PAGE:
Journal of Biomedical OpticsRapid near-infrared diffuse tomography for hemodynamic imaging using a low-coherence wideband light source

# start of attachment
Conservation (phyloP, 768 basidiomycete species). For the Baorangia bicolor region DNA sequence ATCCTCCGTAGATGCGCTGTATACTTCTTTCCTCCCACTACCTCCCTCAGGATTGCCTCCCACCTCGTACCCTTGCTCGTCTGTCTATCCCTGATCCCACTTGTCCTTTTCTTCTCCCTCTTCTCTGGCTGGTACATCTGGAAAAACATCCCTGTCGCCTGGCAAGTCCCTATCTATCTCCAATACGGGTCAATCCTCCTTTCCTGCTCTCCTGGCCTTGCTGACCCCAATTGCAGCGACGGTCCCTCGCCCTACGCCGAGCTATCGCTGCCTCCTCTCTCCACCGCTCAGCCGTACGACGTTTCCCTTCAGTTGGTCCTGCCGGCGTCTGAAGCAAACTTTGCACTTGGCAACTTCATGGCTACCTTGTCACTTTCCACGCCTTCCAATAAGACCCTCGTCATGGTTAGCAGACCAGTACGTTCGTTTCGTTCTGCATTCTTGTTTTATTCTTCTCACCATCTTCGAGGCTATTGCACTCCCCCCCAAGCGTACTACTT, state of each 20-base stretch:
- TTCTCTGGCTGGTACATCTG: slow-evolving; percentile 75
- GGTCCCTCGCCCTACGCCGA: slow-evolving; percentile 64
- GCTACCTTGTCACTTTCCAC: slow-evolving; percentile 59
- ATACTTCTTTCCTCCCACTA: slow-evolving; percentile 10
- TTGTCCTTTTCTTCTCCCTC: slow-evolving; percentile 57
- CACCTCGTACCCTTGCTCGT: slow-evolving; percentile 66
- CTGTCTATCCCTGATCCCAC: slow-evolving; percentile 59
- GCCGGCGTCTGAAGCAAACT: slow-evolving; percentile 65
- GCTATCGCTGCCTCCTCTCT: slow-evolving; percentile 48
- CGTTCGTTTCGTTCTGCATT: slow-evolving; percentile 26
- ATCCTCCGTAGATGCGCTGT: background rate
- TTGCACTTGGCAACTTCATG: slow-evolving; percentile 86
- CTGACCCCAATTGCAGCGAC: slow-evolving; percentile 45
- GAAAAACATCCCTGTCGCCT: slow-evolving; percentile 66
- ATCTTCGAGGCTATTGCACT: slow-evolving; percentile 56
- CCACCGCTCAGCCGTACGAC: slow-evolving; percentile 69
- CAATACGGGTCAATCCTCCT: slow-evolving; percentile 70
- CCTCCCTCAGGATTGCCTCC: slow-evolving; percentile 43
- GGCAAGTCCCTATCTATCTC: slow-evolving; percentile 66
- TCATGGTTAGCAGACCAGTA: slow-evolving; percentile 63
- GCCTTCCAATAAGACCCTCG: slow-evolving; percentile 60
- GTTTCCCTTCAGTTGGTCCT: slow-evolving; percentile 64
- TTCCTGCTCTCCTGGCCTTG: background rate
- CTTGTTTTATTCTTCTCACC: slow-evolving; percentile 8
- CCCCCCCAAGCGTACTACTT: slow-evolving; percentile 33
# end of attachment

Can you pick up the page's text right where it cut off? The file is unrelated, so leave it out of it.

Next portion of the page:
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Rapid near-infrared (NIR) diffuse optical tomography is implemented using a low-coherence source. The spectral bandwidth of the low-coherence source is dispersed and coupled to linearly bundled fibers, such that "spread"-spectral encoding among the bundled fibers is formed, and could be used for parallel source illumination onto tissue. In comparison with a previous spectral-encoding technique that employed multiple laser diodes, the use of a low-coherence source for spread-spectral encoding presents a few unique characteristics: (1) it provides shift-free spectral encoding; (2) it reduces the reconstruction uncertainty significantly owing to the minimization of spontaneous channel-to-channel intensity fluctuation; and (3) it enables the implementation of NIR tomography into an endoscopic imaging mode. A 20-mW superluminescent diode centered at 840 nm with a 40-nm bandwidth is used as the source, and a sampling speed of 5 Hz is obtained in a 27-mm imaging array consisting of eight sources and eight detection channels. The principles of using a low-coherence source for spread-spectral encoding are elaborated, the characteristic performances are demonstrated, and the preliminary results of imaging hemoglobin absorption variations during 10 s of voluntary breath-holding are presented.